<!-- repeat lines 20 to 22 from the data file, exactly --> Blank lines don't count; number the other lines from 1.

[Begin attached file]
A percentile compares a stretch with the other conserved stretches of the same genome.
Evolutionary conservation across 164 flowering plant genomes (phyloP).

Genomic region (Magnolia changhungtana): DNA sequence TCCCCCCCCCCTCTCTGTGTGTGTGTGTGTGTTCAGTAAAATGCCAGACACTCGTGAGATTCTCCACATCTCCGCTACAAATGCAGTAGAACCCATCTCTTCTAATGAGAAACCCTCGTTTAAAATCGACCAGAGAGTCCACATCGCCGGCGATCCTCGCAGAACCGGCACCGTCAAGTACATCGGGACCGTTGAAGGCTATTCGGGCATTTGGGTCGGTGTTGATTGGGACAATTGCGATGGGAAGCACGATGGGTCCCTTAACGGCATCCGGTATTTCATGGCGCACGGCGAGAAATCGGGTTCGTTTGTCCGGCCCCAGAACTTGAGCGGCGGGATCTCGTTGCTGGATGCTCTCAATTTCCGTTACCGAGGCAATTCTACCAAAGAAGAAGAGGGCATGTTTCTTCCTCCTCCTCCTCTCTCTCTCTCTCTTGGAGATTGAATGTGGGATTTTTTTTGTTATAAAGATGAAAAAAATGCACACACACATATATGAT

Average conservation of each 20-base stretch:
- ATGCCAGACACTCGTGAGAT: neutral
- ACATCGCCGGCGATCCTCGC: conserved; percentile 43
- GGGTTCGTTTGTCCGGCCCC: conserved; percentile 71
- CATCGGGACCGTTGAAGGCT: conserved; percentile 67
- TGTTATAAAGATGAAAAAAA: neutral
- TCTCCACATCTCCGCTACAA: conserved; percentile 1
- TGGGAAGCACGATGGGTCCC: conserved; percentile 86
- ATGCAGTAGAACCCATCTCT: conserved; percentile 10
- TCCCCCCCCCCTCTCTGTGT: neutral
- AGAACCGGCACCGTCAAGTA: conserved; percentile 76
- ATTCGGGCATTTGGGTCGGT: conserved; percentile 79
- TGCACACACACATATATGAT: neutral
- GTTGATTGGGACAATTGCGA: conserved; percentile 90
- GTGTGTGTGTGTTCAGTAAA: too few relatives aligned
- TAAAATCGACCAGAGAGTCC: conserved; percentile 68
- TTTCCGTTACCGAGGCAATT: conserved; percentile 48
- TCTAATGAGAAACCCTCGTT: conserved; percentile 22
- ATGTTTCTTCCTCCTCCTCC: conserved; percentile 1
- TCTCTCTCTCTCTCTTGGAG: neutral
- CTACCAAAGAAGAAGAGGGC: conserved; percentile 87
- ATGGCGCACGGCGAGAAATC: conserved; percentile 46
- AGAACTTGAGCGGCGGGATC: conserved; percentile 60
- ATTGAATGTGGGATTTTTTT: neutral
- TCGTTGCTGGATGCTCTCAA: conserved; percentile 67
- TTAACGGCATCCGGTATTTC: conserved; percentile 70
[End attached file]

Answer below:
- TTTCCGTTACCGAGGCAATT: conserved; percentile 48
- TCTAATGAGAAACCCTCGTT: conserved; percentile 22
- ATGTTTCTTCCTCCTCCTCC: conserved; percentile 1